Becky Barletta was just 31 years old when she was diagnosed with frontotemporal dementia. She was the youngest patient her Suffolk, UK, doctors had ever seen. Barletta, who worked as a ski instructor at a Switzerland resort, began speaking about inappropriate subjects with clients only about five months after marrying fellow ski instructor Luca Barletta. Her odd behavior was first noticed by the owner of the resort, but it quickly piqued the concern of her family. They took her home for a period of respite, after which she tried to return to work but couldn’t concentrate.
Barletta’s parents, Allan and Caroline Sharples, had difficulty persuading their daughter to go to the doctor. When she finally did, she was given the tragic news of her frontotemporal dementia diagnosis.
Now, just a year later, Barletta is living with her parents and receiving round-the-clock care from her parents and her sister, who lives next door.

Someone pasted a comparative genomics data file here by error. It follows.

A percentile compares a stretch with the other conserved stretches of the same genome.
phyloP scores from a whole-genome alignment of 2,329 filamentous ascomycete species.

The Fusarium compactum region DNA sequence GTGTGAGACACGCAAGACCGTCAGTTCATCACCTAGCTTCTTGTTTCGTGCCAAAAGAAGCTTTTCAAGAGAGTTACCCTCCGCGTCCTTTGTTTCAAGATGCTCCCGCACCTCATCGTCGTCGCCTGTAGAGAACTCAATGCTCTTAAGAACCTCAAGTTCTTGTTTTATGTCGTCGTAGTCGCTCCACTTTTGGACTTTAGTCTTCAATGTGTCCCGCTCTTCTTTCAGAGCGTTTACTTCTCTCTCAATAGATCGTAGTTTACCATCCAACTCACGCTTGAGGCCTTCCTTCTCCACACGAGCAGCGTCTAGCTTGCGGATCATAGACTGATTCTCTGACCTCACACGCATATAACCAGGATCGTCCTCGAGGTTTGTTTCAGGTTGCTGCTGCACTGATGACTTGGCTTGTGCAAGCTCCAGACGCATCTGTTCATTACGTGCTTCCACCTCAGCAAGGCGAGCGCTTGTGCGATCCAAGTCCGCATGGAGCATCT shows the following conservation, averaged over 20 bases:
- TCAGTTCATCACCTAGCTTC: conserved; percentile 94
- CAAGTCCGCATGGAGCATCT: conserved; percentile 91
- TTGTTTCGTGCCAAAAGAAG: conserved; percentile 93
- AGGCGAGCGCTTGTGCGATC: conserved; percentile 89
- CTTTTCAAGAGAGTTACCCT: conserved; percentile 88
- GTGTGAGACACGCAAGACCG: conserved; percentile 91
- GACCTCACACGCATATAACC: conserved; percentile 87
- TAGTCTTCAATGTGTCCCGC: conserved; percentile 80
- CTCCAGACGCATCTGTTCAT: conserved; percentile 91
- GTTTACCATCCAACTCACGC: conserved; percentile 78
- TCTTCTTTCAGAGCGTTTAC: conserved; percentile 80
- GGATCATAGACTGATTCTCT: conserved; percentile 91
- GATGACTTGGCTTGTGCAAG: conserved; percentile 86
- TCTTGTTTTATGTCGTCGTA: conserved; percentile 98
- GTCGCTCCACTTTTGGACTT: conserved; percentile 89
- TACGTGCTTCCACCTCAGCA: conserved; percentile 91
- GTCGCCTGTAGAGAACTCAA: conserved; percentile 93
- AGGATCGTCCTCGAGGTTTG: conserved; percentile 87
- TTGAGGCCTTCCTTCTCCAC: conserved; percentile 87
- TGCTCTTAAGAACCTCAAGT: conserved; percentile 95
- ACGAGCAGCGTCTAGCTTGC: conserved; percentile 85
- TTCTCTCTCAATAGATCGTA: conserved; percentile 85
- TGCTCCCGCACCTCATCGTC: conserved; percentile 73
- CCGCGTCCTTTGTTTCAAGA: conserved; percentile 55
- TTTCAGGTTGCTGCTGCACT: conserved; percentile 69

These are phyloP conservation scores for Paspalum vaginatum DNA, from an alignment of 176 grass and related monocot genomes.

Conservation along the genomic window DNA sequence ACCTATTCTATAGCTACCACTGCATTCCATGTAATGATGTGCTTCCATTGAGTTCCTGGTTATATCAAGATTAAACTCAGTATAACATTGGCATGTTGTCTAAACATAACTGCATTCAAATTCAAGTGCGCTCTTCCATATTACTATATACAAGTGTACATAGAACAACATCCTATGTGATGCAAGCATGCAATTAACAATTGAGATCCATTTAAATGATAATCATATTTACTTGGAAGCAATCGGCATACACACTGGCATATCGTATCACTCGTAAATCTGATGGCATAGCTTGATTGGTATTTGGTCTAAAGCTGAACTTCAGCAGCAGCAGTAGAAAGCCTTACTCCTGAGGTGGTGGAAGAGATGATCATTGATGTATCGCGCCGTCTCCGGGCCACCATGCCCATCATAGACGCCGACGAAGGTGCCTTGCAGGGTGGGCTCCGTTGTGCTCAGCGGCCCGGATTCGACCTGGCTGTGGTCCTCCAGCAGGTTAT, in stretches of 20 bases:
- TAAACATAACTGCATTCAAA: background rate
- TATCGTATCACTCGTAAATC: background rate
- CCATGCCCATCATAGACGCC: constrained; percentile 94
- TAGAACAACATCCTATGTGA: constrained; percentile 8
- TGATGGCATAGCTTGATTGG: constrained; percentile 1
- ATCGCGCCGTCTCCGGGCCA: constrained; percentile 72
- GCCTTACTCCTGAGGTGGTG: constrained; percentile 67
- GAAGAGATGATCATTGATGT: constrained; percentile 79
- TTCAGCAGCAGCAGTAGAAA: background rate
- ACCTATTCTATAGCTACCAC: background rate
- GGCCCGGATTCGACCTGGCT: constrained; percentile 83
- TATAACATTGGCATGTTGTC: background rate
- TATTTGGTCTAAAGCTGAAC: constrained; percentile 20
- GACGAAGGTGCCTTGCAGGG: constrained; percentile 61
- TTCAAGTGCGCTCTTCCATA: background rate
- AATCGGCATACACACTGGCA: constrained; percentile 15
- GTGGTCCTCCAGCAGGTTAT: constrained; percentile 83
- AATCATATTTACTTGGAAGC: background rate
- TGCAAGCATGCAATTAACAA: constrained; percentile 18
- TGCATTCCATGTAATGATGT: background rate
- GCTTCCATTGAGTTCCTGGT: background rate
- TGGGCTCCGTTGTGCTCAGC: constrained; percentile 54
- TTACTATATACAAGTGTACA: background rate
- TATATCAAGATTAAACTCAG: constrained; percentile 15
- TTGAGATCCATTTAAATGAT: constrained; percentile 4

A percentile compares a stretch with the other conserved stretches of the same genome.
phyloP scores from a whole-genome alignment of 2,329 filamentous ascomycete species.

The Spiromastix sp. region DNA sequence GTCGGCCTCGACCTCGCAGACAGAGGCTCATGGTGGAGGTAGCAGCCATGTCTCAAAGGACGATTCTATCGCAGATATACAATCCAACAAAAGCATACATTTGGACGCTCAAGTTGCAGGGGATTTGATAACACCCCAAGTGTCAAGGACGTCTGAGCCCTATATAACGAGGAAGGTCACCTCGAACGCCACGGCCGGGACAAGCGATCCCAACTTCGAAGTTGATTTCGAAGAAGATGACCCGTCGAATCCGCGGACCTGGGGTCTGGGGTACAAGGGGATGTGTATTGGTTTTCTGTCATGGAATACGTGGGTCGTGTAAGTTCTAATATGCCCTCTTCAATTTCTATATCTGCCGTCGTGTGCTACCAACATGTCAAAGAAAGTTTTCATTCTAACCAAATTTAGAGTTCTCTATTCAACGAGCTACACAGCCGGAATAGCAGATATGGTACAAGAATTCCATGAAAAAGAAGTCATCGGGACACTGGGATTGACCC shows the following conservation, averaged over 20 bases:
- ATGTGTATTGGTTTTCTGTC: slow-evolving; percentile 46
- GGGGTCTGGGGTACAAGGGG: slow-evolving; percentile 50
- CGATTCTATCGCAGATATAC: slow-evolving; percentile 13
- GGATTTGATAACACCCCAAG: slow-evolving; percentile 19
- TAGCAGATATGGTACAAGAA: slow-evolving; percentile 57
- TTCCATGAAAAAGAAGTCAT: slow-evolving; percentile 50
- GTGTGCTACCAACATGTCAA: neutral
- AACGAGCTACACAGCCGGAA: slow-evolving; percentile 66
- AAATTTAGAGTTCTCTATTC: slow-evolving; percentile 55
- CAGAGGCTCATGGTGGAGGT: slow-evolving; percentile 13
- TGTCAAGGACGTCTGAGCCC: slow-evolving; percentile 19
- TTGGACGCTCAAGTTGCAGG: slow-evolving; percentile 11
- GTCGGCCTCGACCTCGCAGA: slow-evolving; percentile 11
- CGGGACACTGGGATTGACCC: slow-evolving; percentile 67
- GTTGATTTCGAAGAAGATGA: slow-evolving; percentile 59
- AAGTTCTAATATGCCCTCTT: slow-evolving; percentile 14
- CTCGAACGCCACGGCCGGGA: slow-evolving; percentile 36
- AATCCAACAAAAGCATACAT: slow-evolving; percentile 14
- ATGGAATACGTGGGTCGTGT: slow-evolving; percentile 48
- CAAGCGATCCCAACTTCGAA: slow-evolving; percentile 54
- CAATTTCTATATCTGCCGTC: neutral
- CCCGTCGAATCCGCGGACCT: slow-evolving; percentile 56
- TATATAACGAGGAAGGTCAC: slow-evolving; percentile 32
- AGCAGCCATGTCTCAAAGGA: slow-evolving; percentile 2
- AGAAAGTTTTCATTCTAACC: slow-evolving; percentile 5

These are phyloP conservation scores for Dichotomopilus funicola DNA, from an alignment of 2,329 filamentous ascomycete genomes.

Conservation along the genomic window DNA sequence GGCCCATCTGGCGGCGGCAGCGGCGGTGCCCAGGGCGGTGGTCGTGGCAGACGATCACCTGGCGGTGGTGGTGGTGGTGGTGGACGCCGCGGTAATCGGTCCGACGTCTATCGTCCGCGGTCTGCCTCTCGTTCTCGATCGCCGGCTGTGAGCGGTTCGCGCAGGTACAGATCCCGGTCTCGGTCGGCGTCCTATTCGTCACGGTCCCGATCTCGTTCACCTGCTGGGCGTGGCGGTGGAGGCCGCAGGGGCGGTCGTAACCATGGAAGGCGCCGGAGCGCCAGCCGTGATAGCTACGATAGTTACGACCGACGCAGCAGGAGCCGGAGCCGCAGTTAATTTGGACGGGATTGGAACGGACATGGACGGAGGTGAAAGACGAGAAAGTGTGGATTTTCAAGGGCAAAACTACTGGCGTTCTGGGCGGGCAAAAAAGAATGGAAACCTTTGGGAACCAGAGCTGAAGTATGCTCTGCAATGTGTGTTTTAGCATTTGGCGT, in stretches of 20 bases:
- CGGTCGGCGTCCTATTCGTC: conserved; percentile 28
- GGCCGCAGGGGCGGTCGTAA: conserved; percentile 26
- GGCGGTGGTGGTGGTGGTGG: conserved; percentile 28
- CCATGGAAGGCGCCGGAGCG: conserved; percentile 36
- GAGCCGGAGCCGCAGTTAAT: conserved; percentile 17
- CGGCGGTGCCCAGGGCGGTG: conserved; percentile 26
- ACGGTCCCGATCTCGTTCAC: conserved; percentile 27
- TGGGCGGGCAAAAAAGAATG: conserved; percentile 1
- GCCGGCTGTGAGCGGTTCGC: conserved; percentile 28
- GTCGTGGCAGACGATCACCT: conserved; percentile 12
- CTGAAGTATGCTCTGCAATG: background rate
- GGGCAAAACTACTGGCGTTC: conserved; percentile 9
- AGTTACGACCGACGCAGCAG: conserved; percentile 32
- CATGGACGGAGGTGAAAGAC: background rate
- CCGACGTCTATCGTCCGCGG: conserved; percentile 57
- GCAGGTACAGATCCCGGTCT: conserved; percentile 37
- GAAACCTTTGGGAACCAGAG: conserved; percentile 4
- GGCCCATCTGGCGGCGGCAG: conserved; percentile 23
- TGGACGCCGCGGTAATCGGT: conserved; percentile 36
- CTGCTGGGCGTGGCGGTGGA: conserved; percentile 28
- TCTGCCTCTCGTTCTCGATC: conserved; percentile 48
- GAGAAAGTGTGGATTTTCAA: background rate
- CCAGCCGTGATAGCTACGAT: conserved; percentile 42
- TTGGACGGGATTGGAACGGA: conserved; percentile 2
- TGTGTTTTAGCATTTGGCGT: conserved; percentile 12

Sophie Gilbert, Barletta’s sister, says her condition is declining rapidly. “There is not much of our old Becky left. She repeats the same stories to us and says inappropriate things. I find it hard when we go out, she is off down the street asking people if they can make a funny noise and that sort of thing.”
Gilbert already mourns the absence of her once strong and independent sister. “I was always so proud of her,” says Gilbert, “So proud to say, ‘My sister is a ski instructor.’ I wasn’t jealous of her, but she was like ‘the blonde bombshell’ compared to me.”
Barletta’s father reports that her husband could not believe there was no cure and has cried “so many tears” since her diagnosis.
Barletta also has two relatives who have died of frontotemporal dementia. One, an uncle, died in his 50s. The other, her mother’s cousin, was only in her 40s when she passed. Sadly, Barletta’s life expectancy is only about five years, which likely means she will be the youngest in her family to die of the disease.
The family has set up a fundraising page, and, while they know the money will come too late to help Becky, they hope it will come to the aid of others with the same disease in the future. Check out the video below to learn more about Becky’s story and see what else her family is doing to raise awareness and help stop dementia in its tracks.
Elizabeth Nelson is a wordsmith, an alumna of Aquinas College in Grand Rapids, a four-leaf-clover finder, and a grammar connoisseur. She has lived in west Michigan since age four but loves to travel to new (and old) places. In her free time, she. . . wait, what’s free time?